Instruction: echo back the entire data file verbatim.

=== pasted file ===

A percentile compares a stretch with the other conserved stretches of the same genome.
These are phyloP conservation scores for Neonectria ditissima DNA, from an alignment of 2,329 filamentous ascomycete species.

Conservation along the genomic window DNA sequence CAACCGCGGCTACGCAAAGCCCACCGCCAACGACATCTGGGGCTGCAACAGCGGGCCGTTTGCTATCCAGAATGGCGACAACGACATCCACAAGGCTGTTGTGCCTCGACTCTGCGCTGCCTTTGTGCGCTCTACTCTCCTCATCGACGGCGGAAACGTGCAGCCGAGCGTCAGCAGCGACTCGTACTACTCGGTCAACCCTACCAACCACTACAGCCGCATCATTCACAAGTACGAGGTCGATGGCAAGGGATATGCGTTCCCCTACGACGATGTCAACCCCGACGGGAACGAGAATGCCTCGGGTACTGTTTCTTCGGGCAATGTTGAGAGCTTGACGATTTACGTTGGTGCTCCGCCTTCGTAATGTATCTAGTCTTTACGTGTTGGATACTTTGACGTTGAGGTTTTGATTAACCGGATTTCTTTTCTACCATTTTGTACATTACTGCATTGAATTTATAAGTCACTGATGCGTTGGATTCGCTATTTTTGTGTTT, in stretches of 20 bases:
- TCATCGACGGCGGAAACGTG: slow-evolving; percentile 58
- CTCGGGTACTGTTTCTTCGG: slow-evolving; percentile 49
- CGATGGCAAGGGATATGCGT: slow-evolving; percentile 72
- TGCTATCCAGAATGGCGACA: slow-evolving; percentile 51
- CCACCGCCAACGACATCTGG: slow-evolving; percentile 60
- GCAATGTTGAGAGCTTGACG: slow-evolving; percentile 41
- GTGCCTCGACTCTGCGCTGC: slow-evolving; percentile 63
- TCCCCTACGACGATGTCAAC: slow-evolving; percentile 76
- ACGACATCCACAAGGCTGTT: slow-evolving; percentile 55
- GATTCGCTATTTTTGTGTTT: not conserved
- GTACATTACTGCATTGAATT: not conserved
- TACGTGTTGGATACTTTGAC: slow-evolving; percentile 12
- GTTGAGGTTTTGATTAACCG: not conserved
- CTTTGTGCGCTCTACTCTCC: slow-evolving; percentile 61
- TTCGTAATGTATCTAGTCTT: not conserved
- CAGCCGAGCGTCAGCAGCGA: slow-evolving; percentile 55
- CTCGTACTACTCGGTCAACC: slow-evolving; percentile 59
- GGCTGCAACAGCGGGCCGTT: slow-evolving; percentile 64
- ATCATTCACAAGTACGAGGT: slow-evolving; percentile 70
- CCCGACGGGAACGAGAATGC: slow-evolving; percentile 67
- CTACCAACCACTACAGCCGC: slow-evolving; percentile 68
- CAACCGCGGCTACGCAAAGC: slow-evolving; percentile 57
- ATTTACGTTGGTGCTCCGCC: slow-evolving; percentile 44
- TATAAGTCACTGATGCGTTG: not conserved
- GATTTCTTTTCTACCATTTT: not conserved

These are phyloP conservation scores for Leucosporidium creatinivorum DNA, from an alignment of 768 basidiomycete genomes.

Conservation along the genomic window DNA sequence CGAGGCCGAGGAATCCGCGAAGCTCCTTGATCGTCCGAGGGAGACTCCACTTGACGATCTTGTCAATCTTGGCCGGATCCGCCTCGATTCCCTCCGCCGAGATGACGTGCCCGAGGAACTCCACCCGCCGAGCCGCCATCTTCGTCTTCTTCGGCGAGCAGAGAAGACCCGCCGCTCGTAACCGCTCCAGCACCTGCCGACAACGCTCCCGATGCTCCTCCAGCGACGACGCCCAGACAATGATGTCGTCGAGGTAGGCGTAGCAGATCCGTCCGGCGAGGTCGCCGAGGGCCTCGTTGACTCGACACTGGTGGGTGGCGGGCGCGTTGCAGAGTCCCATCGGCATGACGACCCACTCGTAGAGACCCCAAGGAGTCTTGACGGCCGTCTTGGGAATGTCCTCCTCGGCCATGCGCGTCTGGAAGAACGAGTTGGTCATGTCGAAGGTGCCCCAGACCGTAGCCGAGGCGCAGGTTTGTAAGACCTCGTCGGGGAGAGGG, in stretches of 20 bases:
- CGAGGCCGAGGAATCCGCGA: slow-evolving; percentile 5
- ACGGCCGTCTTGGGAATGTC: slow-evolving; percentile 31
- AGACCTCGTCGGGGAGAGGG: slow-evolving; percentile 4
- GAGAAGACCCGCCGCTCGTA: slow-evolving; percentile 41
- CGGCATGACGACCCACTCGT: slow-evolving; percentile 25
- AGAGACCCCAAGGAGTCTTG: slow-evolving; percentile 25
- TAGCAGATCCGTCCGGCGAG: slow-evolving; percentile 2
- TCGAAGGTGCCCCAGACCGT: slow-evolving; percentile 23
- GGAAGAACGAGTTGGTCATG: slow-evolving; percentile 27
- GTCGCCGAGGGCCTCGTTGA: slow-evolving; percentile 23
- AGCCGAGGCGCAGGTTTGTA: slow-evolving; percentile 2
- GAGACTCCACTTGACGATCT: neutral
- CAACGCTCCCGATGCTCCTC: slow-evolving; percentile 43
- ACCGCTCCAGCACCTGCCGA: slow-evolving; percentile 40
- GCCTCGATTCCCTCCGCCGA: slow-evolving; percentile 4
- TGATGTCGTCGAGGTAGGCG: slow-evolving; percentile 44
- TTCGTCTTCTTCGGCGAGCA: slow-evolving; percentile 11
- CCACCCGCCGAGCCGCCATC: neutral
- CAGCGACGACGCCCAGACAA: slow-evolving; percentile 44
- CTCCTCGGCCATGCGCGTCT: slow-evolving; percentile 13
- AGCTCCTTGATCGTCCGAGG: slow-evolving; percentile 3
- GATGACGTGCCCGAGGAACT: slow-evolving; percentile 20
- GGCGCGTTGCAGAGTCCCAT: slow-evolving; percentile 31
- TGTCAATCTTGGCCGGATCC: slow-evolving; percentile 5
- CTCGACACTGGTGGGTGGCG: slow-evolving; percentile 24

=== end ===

A percentile compares a stretch with the other conserved stretches of the same genome.
These are phyloP conservation scores for Neonectria ditissima DNA, from an alignment of 2,329 filamentous ascomycete species.

Conservation along the genomic window DNA sequence CAACCGCGGCTACGCAAAGCCCACCGCCAACGACATCTGGGGCTGCAACAGCGGGCCGTTTGCTATCCAGAATGGCGACAACGACATCCACAAGGCTGTTGTGCCTCGACTCTGCGCTGCCTTTGTGCGCTCTACTCTCCTCATCGACGGCGGAAACGTGCAGCCGAGCGTCAGCAGCGACTCGTACTACTCGGTCAACCCTACCAACCACTACAGCCGCATCATTCACAAGTACGAGGTCGATGGCAAGGGATATGCGTTCCCCTACGACGATGTCAACCCCGACGGGAACGAGAATGCCTCGGGTACTGTTTCTTCGGGCAATGTTGAGAGCTTGACGATTTACGTTGGTGCTCCGCCTTCGTAATGTATCTAGTCTTTACGTGTTGGATACTTTGACGTTGAGGTTTTGATTAACCGGATTTCTTTTCTACCATTTTGTACATTACTGCATTGAATTTATAAGTCACTGATGCGTTGGATTCGCTATTTTTGTGTTT, in stretches of 20 bases:
- TCATCGACGGCGGAAACGTG: slow-evolving; percentile 58
- CTCGGGTACTGTTTCTTCGG: slow-evolving; percentile 49
- CGATGGCAAGGGATATGCGT: slow-evolving; percentile 72
- TGCTATCCAGAATGGCGACA: slow-evolving; percentile 51
- CCACCGCCAACGACATCTGG: slow-evolving; percentile 60
- GCAATGTTGAGAGCTTGACG: slow-evolving; percentile 41
- GTGCCTCGACTCTGCGCTGC: slow-evolving; percentile 63
- TCCCCTACGACGATGTCAAC: slow-evolving; percentile 76
- ACGACATCCACAAGGCTGTT: slow-evolving; percentile 55
- GATTCGCTATTTTTGTGTTT: not conserved
- GTACATTACTGCATTGAATT: not conserved
- TACGTGTTGGATACTTTGAC: slow-evolving; percentile 12
- GTTGAGGTTTTGATTAACCG: not conserved
- CTTTGTGCGCTCTACTCTCC: slow-evolving; percentile 61
- TTCGTAATGTATCTAGTCTT: not conserved
- CAGCCGAGCGTCAGCAGCGA: slow-evolving; percentile 55
- CTCGTACTACTCGGTCAACC: slow-evolving; percentile 59
- GGCTGCAACAGCGGGCCGTT: slow-evolving; percentile 64
- ATCATTCACAAGTACGAGGT: slow-evolving; percentile 70
- CCCGACGGGAACGAGAATGC: slow-evolving; percentile 67
- CTACCAACCACTACAGCCGC: slow-evolving; percentile 68
- CAACCGCGGCTACGCAAAGC: slow-evolving; percentile 57
- ATTTACGTTGGTGCTCCGCC: slow-evolving; percentile 44
- TATAAGTCACTGATGCGTTG: not conserved
- GATTTCTTTTCTACCATTTT: not conserved

These are phyloP conservation scores for Leucosporidium creatinivorum DNA, from an alignment of 768 basidiomycete genomes.

Conservation along the genomic window DNA sequence CGAGGCCGAGGAATCCGCGAAGCTCCTTGATCGTCCGAGGGAGACTCCACTTGACGATCTTGTCAATCTTGGCCGGATCCGCCTCGATTCCCTCCGCCGAGATGACGTGCCCGAGGAACTCCACCCGCCGAGCCGCCATCTTCGTCTTCTTCGGCGAGCAGAGAAGACCCGCCGCTCGTAACCGCTCCAGCACCTGCCGACAACGCTCCCGATGCTCCTCCAGCGACGACGCCCAGACAATGATGTCGTCGAGGTAGGCGTAGCAGATCCGTCCGGCGAGGTCGCCGAGGGCCTCGTTGACTCGACACTGGTGGGTGGCGGGCGCGTTGCAGAGTCCCATCGGCATGACGACCCACTCGTAGAGACCCCAAGGAGTCTTGACGGCCGTCTTGGGAATGTCCTCCTCGGCCATGCGCGTCTGGAAGAACGAGTTGGTCATGTCGAAGGTGCCCCAGACCGTAGCCGAGGCGCAGGTTTGTAAGACCTCGTCGGGGAGAGGG, in stretches of 20 bases:
- CGAGGCCGAGGAATCCGCGA: slow-evolving; percentile 5
- ACGGCCGTCTTGGGAATGTC: slow-evolving; percentile 31
- AGACCTCGTCGGGGAGAGGG: slow-evolving; percentile 4
- GAGAAGACCCGCCGCTCGTA: slow-evolving; percentile 41
- CGGCATGACGACCCACTCGT: slow-evolving; percentile 25
- AGAGACCCCAAGGAGTCTTG: slow-evolving; percentile 25
- TAGCAGATCCGTCCGGCGAG: slow-evolving; percentile 2
- TCGAAGGTGCCCCAGACCGT: slow-evolving; percentile 23
- GGAAGAACGAGTTGGTCATG: slow-evolving; percentile 27
- GTCGCCGAGGGCCTCGTTGA: slow-evolving; percentile 23
- AGCCGAGGCGCAGGTTTGTA: slow-evolving; percentile 2
- GAGACTCCACTTGACGATCT: neutral
- CAACGCTCCCGATGCTCCTC: slow-evolving; percentile 43
- ACCGCTCCAGCACCTGCCGA: slow-evolving; percentile 40
- GCCTCGATTCCCTCCGCCGA: slow-evolving; percentile 4
- TGATGTCGTCGAGGTAGGCG: slow-evolving; percentile 44
- TTCGTCTTCTTCGGCGAGCA: slow-evolving; percentile 11
- CCACCCGCCGAGCCGCCATC: neutral
- CAGCGACGACGCCCAGACAA: slow-evolving; percentile 44
- CTCCTCGGCCATGCGCGTCT: slow-evolving; percentile 13
- AGCTCCTTGATCGTCCGAGG: slow-evolving; percentile 3
- GATGACGTGCCCGAGGAACT: slow-evolving; percentile 20
- GGCGCGTTGCAGAGTCCCAT: slow-evolving; percentile 31
- TGTCAATCTTGGCCGGATCC: slow-evolving; percentile 5
- CTCGACACTGGTGGGTGGCG: slow-evolving; percentile 24